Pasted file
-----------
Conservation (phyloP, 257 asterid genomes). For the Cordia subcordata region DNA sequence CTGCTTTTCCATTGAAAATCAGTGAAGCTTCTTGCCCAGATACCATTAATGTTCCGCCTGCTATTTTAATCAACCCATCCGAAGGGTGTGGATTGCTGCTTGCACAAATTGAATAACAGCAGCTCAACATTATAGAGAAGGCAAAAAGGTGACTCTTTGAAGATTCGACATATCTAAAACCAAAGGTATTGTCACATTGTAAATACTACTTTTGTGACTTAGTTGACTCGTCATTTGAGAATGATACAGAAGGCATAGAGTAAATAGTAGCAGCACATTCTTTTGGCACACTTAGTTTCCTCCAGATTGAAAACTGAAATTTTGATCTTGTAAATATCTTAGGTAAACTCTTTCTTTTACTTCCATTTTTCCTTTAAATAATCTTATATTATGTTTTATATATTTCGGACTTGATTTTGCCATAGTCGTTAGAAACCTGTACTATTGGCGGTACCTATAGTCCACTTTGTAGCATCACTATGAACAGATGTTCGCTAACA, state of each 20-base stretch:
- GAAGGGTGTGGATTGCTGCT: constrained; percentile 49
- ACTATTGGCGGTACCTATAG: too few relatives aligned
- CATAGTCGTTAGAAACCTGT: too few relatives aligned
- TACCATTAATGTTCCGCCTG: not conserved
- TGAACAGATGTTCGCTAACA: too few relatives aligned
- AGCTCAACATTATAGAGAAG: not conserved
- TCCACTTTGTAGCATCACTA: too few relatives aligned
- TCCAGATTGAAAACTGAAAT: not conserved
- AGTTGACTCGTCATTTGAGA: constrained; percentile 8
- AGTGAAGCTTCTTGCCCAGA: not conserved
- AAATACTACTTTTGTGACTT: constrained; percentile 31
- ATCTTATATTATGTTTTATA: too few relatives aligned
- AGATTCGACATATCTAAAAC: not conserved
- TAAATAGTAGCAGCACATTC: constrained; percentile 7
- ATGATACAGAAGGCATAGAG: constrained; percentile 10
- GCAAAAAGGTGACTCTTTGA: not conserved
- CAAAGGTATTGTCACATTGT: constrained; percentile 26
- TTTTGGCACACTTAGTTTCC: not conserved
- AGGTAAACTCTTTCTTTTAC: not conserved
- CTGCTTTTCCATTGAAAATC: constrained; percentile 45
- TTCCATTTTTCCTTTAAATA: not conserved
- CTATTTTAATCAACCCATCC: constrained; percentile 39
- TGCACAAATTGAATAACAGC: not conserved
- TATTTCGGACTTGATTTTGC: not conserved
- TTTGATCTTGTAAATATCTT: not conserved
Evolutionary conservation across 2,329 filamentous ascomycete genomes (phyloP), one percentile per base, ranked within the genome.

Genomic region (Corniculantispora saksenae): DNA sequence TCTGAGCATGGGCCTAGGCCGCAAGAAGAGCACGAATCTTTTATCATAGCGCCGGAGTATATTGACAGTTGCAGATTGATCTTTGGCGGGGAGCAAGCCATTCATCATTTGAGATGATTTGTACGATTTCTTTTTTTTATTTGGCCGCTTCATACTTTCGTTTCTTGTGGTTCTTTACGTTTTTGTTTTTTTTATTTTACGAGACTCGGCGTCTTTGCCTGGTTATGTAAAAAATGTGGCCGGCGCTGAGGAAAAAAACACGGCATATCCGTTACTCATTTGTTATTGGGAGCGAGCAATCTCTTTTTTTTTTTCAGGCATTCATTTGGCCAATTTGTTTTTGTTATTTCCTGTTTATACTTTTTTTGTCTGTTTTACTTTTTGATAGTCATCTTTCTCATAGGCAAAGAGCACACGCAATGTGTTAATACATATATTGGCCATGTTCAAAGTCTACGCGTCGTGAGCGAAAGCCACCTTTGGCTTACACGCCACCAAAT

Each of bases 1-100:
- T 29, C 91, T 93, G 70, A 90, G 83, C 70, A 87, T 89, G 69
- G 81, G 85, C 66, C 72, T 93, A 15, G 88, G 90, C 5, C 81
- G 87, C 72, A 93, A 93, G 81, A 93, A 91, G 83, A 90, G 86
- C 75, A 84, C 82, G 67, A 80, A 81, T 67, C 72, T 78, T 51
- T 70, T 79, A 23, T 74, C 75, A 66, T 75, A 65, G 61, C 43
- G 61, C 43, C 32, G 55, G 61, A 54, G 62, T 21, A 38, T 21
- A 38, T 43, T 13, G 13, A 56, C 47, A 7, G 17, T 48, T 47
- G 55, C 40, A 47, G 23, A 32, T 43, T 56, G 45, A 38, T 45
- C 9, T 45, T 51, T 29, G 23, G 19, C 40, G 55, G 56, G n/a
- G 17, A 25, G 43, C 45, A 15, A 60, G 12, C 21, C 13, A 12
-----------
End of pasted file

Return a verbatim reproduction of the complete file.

Conservation (phyloP, 257 asterid genomes). For the Cordia subcordata region DNA sequence CTGCTTTTCCATTGAAAATCAGTGAAGCTTCTTGCCCAGATACCATTAATGTTCCGCCTGCTATTTTAATCAACCCATCCGAAGGGTGTGGATTGCTGCTTGCACAAATTGAATAACAGCAGCTCAACATTATAGAGAAGGCAAAAAGGTGACTCTTTGAAGATTCGACATATCTAAAACCAAAGGTATTGTCACATTGTAAATACTACTTTTGTGACTTAGTTGACTCGTCATTTGAGAATGATACAGAAGGCATAGAGTAAATAGTAGCAGCACATTCTTTTGGCACACTTAGTTTCCTCCAGATTGAAAACTGAAATTTTGATCTTGTAAATATCTTAGGTAAACTCTTTCTTTTACTTCCATTTTTCCTTTAAATAATCTTATATTATGTTTTATATATTTCGGACTTGATTTTGCCATAGTCGTTAGAAACCTGTACTATTGGCGGTACCTATAGTCCACTTTGTAGCATCACTATGAACAGATGTTCGCTAACA, state of each 20-base stretch:
- GAAGGGTGTGGATTGCTGCT: constrained; percentile 49
- ACTATTGGCGGTACCTATAG: too few relatives aligned
- CATAGTCGTTAGAAACCTGT: too few relatives aligned
- TACCATTAATGTTCCGCCTG: not conserved
- TGAACAGATGTTCGCTAACA: too few relatives aligned
- AGCTCAACATTATAGAGAAG: not conserved
- TCCACTTTGTAGCATCACTA: too few relatives aligned
- TCCAGATTGAAAACTGAAAT: not conserved
- AGTTGACTCGTCATTTGAGA: constrained; percentile 8
- AGTGAAGCTTCTTGCCCAGA: not conserved
- AAATACTACTTTTGTGACTT: constrained; percentile 31
- ATCTTATATTATGTTTTATA: too few relatives aligned
- AGATTCGACATATCTAAAAC: not conserved
- TAAATAGTAGCAGCACATTC: constrained; percentile 7
- ATGATACAGAAGGCATAGAG: constrained; percentile 10
- GCAAAAAGGTGACTCTTTGA: not conserved
- CAAAGGTATTGTCACATTGT: constrained; percentile 26
- TTTTGGCACACTTAGTTTCC: not conserved
- AGGTAAACTCTTTCTTTTAC: not conserved
- CTGCTTTTCCATTGAAAATC: constrained; percentile 45
- TTCCATTTTTCCTTTAAATA: not conserved
- CTATTTTAATCAACCCATCC: constrained; percentile 39
- TGCACAAATTGAATAACAGC: not conserved
- TATTTCGGACTTGATTTTGC: not conserved
- TTTGATCTTGTAAATATCTT: not conserved
Evolutionary conservation across 2,329 filamentous ascomycete genomes (phyloP), one percentile per base, ranked within the genome.

Genomic region (Corniculantispora saksenae): DNA sequence TCTGAGCATGGGCCTAGGCCGCAAGAAGAGCACGAATCTTTTATCATAGCGCCGGAGTATATTGACAGTTGCAGATTGATCTTTGGCGGGGAGCAAGCCATTCATCATTTGAGATGATTTGTACGATTTCTTTTTTTTATTTGGCCGCTTCATACTTTCGTTTCTTGTGGTTCTTTACGTTTTTGTTTTTTTTATTTTACGAGACTCGGCGTCTTTGCCTGGTTATGTAAAAAATGTGGCCGGCGCTGAGGAAAAAAACACGGCATATCCGTTACTCATTTGTTATTGGGAGCGAGCAATCTCTTTTTTTTTTTCAGGCATTCATTTGGCCAATTTGTTTTTGTTATTTCCTGTTTATACTTTTTTTGTCTGTTTTACTTTTTGATAGTCATCTTTCTCATAGGCAAAGAGCACACGCAATGTGTTAATACATATATTGGCCATGTTCAAAGTCTACGCGTCGTGAGCGAAAGCCACCTTTGGCTTACACGCCACCAAAT

Each of bases 1-100:
- T 29, C 91, T 93, G 70, A 90, G 83, C 70, A 87, T 89, G 69
- G 81, G 85, C 66, C 72, T 93, A 15, G 88, G 90, C 5, C 81
- G 87, C 72, A 93, A 93, G 81, A 93, A 91, G 83, A 90, G 86
- C 75, A 84, C 82, G 67, A 80, A 81, T 67, C 72, T 78, T 51
- T 70, T 79, A 23, T 74, C 75, A 66, T 75, A 65, G 61, C 43
- G 61, C 43, C 32, G 55, G 61, A 54, G 62, T 21, A 38, T 21
- A 38, T 43, T 13, G 13, A 56, C 47, A 7, G 17, T 48, T 47
- G 55, C 40, A 47, G 23, A 32, T 43, T 56, G 45, A 38, T 45
- C 9, T 45, T 51, T 29, G 23, G 19, C 40, G 55, G 56, G n/a
- G 17, A 25, G 43, C 45, A 15, A 60, G 12, C 21, C 13, A 12